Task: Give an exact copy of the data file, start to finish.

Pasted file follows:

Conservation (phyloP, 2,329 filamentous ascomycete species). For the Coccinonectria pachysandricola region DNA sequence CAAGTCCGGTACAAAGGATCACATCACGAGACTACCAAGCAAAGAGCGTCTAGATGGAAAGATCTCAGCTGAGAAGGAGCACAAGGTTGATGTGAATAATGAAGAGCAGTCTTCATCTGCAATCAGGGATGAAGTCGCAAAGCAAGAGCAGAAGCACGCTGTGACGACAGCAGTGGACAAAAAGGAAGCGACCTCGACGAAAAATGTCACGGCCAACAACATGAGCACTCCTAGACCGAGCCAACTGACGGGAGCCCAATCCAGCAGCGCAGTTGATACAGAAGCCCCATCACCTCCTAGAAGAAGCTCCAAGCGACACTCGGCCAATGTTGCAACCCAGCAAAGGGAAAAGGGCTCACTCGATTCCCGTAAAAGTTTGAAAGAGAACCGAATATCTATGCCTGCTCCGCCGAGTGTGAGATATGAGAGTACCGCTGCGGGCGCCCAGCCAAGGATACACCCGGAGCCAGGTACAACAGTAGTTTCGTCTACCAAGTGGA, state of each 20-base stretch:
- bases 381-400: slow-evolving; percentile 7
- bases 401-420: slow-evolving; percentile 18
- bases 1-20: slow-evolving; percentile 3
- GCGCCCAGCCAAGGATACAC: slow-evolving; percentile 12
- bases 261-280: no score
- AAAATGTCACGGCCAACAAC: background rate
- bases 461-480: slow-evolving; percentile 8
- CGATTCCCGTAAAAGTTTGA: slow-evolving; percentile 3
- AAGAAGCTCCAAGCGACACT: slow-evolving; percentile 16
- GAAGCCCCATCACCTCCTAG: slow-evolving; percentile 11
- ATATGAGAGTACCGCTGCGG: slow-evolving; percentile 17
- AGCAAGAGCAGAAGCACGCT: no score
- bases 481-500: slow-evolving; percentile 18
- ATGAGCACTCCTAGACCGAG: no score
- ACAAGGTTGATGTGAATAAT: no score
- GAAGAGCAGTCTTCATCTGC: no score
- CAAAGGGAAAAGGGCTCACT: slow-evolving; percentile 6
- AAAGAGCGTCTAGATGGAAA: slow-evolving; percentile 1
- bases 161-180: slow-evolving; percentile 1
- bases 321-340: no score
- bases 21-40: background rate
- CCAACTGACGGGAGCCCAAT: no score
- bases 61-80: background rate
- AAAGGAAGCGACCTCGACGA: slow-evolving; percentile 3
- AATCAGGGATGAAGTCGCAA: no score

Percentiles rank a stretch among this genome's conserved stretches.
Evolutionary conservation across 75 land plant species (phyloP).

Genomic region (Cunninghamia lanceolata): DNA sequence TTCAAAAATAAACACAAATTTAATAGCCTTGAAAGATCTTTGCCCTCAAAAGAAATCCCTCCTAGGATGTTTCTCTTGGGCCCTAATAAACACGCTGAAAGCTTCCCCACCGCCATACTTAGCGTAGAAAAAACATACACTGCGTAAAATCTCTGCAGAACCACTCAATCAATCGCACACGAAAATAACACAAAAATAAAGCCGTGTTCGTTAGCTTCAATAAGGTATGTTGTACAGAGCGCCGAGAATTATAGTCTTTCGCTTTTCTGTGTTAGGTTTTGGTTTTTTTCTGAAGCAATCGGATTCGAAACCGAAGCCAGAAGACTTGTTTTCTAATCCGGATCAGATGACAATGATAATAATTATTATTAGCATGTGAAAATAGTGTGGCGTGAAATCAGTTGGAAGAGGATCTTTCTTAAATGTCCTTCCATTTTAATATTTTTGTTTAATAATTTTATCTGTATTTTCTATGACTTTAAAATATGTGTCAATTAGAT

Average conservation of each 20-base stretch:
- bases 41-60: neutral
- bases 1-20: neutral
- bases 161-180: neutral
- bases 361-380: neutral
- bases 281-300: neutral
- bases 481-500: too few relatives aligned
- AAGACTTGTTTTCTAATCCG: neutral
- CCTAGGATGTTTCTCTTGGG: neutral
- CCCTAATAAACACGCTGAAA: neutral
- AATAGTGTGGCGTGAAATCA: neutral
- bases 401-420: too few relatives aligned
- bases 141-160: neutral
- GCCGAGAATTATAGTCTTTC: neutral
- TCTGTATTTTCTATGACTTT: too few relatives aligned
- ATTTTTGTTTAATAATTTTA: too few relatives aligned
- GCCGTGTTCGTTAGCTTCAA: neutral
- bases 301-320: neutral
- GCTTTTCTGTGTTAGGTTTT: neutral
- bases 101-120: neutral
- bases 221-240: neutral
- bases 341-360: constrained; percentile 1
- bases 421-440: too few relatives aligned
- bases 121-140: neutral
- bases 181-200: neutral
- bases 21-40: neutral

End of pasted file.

Conservation (phyloP, 2,329 filamentous ascomycete species). For the Coccinonectria pachysandricola region DNA sequence CAAGTCCGGTACAAAGGATCACATCACGAGACTACCAAGCAAAGAGCGTCTAGATGGAAAGATCTCAGCTGAGAAGGAGCACAAGGTTGATGTGAATAATGAAGAGCAGTCTTCATCTGCAATCAGGGATGAAGTCGCAAAGCAAGAGCAGAAGCACGCTGTGACGACAGCAGTGGACAAAAAGGAAGCGACCTCGACGAAAAATGTCACGGCCAACAACATGAGCACTCCTAGACCGAGCCAACTGACGGGAGCCCAATCCAGCAGCGCAGTTGATACAGAAGCCCCATCACCTCCTAGAAGAAGCTCCAAGCGACACTCGGCCAATGTTGCAACCCAGCAAAGGGAAAAGGGCTCACTCGATTCCCGTAAAAGTTTGAAAGAGAACCGAATATCTATGCCTGCTCCGCCGAGTGTGAGATATGAGAGTACCGCTGCGGGCGCCCAGCCAAGGATACACCCGGAGCCAGGTACAACAGTAGTTTCGTCTACCAAGTGGA, state of each 20-base stretch:
- bases 381-400: slow-evolving; percentile 7
- bases 401-420: slow-evolving; percentile 18
- bases 1-20: slow-evolving; percentile 3
- GCGCCCAGCCAAGGATACAC: slow-evolving; percentile 12
- bases 261-280: no score
- AAAATGTCACGGCCAACAAC: background rate
- bases 461-480: slow-evolving; percentile 8
- CGATTCCCGTAAAAGTTTGA: slow-evolving; percentile 3
- AAGAAGCTCCAAGCGACACT: slow-evolving; percentile 16
- GAAGCCCCATCACCTCCTAG: slow-evolving; percentile 11
- ATATGAGAGTACCGCTGCGG: slow-evolving; percentile 17
- AGCAAGAGCAGAAGCACGCT: no score
- bases 481-500: slow-evolving; percentile 18
- ATGAGCACTCCTAGACCGAG: no score
- ACAAGGTTGATGTGAATAAT: no score
- GAAGAGCAGTCTTCATCTGC: no score
- CAAAGGGAAAAGGGCTCACT: slow-evolving; percentile 6
- AAAGAGCGTCTAGATGGAAA: slow-evolving; percentile 1
- bases 161-180: slow-evolving; percentile 1
- bases 321-340: no score
- bases 21-40: background rate
- CCAACTGACGGGAGCCCAAT: no score
- bases 61-80: background rate
- AAAGGAAGCGACCTCGACGA: slow-evolving; percentile 3
- AATCAGGGATGAAGTCGCAA: no score

Percentiles rank a stretch among this genome's conserved stretches.
Evolutionary conservation across 75 land plant species (phyloP).

Genomic region (Cunninghamia lanceolata): DNA sequence TTCAAAAATAAACACAAATTTAATAGCCTTGAAAGATCTTTGCCCTCAAAAGAAATCCCTCCTAGGATGTTTCTCTTGGGCCCTAATAAACACGCTGAAAGCTTCCCCACCGCCATACTTAGCGTAGAAAAAACATACACTGCGTAAAATCTCTGCAGAACCACTCAATCAATCGCACACGAAAATAACACAAAAATAAAGCCGTGTTCGTTAGCTTCAATAAGGTATGTTGTACAGAGCGCCGAGAATTATAGTCTTTCGCTTTTCTGTGTTAGGTTTTGGTTTTTTTCTGAAGCAATCGGATTCGAAACCGAAGCCAGAAGACTTGTTTTCTAATCCGGATCAGATGACAATGATAATAATTATTATTAGCATGTGAAAATAGTGTGGCGTGAAATCAGTTGGAAGAGGATCTTTCTTAAATGTCCTTCCATTTTAATATTTTTGTTTAATAATTTTATCTGTATTTTCTATGACTTTAAAATATGTGTCAATTAGAT

Average conservation of each 20-base stretch:
- bases 41-60: neutral
- bases 1-20: neutral
- bases 161-180: neutral
- bases 361-380: neutral
- bases 281-300: neutral
- bases 481-500: too few relatives aligned
- AAGACTTGTTTTCTAATCCG: neutral
- CCTAGGATGTTTCTCTTGGG: neutral
- CCCTAATAAACACGCTGAAA: neutral
- AATAGTGTGGCGTGAAATCA: neutral
- bases 401-420: too few relatives aligned
- bases 141-160: neutral
- GCCGAGAATTATAGTCTTTC: neutral
- TCTGTATTTTCTATGACTTT: too few relatives aligned
- ATTTTTGTTTAATAATTTTA: too few relatives aligned
- GCCGTGTTCGTTAGCTTCAA: neutral
- bases 301-320: neutral
- GCTTTTCTGTGTTAGGTTTT: neutral
- bases 101-120: neutral
- bases 221-240: neutral
- bases 341-360: constrained; percentile 1
- bases 421-440: too few relatives aligned
- bases 121-140: neutral
- bases 181-200: neutral
- bases 21-40: neutral